9. I know nothing about sports figures so I'm always intrigued by just how many more famous (or not famous til now) baseball players can have a picture book written about them. Haha! But I really enjoyed this one because it was about a GIRL becoming a great player, and I wished I'd heard of her before now. Edith Houghton grew up in Philadelphia, one of TEN children, played baseball even though girls weren't usually expected to or asked to, and she joined the Philadelphia Bobbies, an all-girl team, [...]

    10. Tells the story of Edith Houghton, a female baseball player. Engaging and touching. The description of the trip to Japan loses the focus a bit, but humanizes Edith since she is just a little girl. Good choice for people looking for inspiring stories of women, feminists, baseball lovers.

    11. Another home run from the winning team of Audrey Vernick and Steven Salerno. I am not a baseball fan, but I love this just as much as I loved Brothers at Bat.

    12. You can learn something new every day in the children's section. A fun look at a real women's baseball team and their youngest member in the early 1900s.

    13. This story was about an influential woman who did things that were unprecedented. This book could be presented to show importance on the woman's rights movement.

    14. I wish I had read a book like this as a child so I would have had the guts to get involved instead of just chasing the foul balls the boys hit. This is a terrific book about a little known story. I had not heard of Edith Houghton who played baseball in the 1920's, but here is the story of this young girl who has even been inducted into the Baseball Hall of Fame. Girls did not have many opportunities in athletics when Edith was born in 1912. She was the youngest of 10 siblings and made her way in [...]

    15. My 5th-grade students were amazed that a girl their age was playing on a professional team. Such a well-written account of Edith Houghton!

    16. Fascinating and engaging story that will grab young readers with the fact that a girl began playing pro ball at age 10! The book's focus is on just a few years of Edith's life, taking her into her early teen years, a time that will appeal to early elementary readers. More information about Edith's long life is included in the author's note for those who want to know what an older Edith did.Edith is depicted as almost always wearing her blue baseball cap with the green bill turned up, even off th [...]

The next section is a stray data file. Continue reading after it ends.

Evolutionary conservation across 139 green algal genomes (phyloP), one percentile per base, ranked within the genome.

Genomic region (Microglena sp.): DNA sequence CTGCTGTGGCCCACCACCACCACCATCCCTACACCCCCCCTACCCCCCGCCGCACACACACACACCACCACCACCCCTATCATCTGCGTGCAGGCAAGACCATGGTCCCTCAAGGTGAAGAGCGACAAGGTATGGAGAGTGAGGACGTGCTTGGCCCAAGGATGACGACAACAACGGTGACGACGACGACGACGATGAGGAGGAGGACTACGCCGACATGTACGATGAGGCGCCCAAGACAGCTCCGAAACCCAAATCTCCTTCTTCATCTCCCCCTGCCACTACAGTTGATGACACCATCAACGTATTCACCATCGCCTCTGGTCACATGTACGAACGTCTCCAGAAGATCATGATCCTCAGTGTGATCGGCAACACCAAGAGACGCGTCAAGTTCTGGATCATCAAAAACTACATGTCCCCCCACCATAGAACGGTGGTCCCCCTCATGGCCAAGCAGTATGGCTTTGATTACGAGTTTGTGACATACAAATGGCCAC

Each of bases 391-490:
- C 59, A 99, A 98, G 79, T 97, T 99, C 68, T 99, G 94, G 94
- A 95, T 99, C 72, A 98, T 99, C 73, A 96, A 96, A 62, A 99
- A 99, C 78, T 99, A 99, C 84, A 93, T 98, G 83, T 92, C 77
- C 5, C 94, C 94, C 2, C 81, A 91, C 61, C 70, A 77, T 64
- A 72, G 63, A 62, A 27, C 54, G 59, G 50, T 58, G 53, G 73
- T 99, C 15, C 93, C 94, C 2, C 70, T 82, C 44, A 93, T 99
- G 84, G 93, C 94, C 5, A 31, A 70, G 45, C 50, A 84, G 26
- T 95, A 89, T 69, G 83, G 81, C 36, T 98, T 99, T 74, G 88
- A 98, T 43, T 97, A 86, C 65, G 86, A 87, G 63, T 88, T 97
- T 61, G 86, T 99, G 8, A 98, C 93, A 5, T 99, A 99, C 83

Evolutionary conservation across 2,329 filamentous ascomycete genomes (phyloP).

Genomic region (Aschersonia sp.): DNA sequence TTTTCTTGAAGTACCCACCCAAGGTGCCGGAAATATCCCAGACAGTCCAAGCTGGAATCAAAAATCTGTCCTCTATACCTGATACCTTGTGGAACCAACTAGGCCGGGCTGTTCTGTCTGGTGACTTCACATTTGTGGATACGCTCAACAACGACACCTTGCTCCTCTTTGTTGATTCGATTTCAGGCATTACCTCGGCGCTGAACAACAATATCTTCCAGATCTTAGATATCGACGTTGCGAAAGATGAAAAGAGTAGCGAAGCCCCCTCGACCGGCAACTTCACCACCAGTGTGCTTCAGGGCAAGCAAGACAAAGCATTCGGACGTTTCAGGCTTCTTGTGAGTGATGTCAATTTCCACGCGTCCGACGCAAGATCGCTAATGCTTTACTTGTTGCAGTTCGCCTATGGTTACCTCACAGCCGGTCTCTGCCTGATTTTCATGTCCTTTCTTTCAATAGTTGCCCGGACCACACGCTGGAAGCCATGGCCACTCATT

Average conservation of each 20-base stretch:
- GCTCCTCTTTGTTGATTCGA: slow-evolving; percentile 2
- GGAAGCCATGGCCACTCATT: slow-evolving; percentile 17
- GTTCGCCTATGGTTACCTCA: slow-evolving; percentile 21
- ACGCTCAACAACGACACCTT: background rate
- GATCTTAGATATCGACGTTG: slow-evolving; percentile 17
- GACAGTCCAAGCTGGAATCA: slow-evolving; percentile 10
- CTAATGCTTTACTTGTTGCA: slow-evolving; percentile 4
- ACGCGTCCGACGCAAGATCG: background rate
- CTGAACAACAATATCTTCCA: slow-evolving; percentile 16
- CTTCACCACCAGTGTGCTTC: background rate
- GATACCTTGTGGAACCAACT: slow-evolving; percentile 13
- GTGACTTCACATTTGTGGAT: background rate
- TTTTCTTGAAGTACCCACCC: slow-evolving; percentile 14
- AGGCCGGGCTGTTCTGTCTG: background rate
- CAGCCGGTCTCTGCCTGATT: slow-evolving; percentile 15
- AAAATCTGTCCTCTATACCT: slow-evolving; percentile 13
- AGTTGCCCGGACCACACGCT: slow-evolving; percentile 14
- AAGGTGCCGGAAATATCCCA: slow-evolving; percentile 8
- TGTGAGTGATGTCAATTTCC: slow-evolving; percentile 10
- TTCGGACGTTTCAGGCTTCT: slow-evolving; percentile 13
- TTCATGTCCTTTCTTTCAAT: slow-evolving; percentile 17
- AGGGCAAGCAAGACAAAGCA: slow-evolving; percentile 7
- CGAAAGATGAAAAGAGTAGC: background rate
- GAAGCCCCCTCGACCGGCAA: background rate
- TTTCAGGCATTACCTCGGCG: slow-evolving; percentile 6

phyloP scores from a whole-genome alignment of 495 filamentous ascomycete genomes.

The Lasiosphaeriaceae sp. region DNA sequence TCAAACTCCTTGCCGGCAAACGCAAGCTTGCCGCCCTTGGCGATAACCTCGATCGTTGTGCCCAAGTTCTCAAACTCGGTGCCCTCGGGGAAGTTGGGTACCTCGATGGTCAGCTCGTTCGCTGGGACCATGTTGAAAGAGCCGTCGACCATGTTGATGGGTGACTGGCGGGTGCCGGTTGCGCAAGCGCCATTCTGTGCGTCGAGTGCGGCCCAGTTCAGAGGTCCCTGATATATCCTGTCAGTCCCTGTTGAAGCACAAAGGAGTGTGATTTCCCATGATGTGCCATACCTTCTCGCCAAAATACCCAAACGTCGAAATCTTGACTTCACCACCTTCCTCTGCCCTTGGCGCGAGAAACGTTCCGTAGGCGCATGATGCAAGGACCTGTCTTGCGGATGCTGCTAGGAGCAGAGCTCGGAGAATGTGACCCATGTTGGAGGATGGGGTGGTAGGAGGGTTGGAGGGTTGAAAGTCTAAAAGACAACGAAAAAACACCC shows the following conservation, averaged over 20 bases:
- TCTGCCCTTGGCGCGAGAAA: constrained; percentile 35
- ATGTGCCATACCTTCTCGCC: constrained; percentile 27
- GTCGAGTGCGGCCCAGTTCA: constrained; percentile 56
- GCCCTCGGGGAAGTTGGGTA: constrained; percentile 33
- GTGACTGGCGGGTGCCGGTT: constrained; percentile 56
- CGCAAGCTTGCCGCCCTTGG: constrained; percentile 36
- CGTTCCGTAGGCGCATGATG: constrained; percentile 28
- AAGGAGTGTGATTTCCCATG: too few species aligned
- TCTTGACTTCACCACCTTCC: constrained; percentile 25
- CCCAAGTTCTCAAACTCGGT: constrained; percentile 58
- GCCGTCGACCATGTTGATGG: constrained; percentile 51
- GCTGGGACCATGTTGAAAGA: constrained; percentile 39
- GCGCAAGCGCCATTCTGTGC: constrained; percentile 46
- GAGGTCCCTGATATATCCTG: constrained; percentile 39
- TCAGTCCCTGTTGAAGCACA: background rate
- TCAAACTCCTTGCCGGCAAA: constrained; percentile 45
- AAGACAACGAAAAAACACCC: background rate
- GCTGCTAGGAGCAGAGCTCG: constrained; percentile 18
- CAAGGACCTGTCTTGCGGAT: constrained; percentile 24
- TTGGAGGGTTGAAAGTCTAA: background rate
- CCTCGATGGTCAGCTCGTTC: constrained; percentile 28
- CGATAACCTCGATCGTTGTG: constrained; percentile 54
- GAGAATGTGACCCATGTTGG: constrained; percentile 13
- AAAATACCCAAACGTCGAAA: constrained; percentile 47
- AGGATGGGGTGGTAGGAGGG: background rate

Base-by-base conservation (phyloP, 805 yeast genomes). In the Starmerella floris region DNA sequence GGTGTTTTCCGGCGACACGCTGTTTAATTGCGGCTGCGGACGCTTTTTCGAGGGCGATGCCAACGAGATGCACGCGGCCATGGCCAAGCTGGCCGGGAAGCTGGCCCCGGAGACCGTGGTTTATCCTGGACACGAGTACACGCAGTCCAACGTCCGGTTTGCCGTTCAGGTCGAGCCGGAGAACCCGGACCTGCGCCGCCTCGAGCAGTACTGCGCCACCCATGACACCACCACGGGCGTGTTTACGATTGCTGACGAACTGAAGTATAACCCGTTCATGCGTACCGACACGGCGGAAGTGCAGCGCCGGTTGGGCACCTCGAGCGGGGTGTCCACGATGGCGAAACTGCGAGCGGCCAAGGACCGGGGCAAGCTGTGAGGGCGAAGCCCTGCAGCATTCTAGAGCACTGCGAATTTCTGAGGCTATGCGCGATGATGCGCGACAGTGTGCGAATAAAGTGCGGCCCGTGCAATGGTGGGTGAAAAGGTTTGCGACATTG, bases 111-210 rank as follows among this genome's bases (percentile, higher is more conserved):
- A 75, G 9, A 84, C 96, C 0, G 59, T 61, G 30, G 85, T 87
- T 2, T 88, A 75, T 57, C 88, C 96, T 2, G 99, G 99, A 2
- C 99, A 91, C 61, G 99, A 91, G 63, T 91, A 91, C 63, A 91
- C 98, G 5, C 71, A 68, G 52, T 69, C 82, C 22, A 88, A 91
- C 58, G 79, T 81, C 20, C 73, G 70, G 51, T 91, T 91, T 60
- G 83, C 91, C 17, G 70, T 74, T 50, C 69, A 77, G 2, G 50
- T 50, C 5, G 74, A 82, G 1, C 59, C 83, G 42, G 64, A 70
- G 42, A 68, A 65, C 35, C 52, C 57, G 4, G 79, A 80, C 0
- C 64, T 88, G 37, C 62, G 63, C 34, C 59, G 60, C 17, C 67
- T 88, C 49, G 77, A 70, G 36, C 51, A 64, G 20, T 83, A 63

17. This book reminded me of conversations with an older generation as they shared memories of the good old days. In those days, baseball was the thing. They reminisced about plays and games - all of it played by mostly locals (boys and men) in the small town I grew up in. This is the story of a girl who grew up, in that time, mesmerized by the game. Edith Houghton was an amazing character. A girl who played professional baseball at the age of 10 in the beginning of the 1920s. A girl who traveled al [...]

    18. Just in time for Opening Day 2016, Audrey Vernick and Steven Salerno bring us another excellent nonfiction baseball picture book.Edith Houghton, the kid from Diamond Street in Philadelphia, liked to say, “I guess I was born with a baseball in my hand.” By the time she was ten years old, Edith was the starting shortstop for the 1922 Philadelphia Bobbies, a professional women’s baseball team. As a member of the Bobbies, she barnstormed across America and toured Japan. I’m extremely glad th [...]

    19. As a young girl living in Philadelphia, Edith Houghton loved baseball from a young age, by the time she was ten she became the youngest member of the all girl Philadelphia Bobbies. Her talent was legendary as her successful plays reported in the newspaper articles about "The Kid," her nickname. At age thirteen the entire team of Bobbies was invited, an accepted an invitation to travel to Japan and play against Japanese male teams. Enjoying her fine adventure, Edith and her team played outstandin [...]

    20. This is a really cool story on multiple levels - sure, it's about a girl playing baseball at a time when that just wasn't done. But it's also about a ten-year-old girl who earned a spot in the starting lineup of a professional team, about a group of women traveling the world and breaking down barriers, and about living your life with passion no matter what.I do have to question the illustration on page 11 (and the back cover) that shows a couple of the older women glaring down at Edith. Why? The [...]

    21. What an amazing story! If it's not amazing enough that there was a female professional team in the 1920s and that they only played men's teams due to the lack of other female teams in the area, let's throw in Edith Houghton who made the team when she was 10 years old! This picture book biography tells her tale from her birth in 1912 to 1925 when, at the age of 13, she traveled with her team to Japan to play against male teams. There's a nice author's note at the end that fills in the gaps of Edi [...]

    22. I was not aware of Edith Houghton or the Philadelphia Bobbies until I read this book. She went professional in baseball at age 10!! Glad that she had the opportunity at the time and that she was recognized later in her life by the Hall of Fame for her remarkable accomplishments. It seems that a main source for this biography may have been a diary that one of the teammates kept on their trip to Japan. The book left me curious to learn more--about reactions of those around her and the types of adv [...]

    23. Even before the founding of the All-American Girls' Professional Baseball League (featured in the film "A League of Their Own"), there were girls and women playing the sport all over the United States. Here's the story of Edith Houghton, a baseball prodigy at a very young age, who joined the Philadelphia Bobbies and played with and against men for many years.The story highlights the Bobbies' trip to Japan, pre-World War II. I hadn't realized the Japanese were avid fans of the sport even back the [...]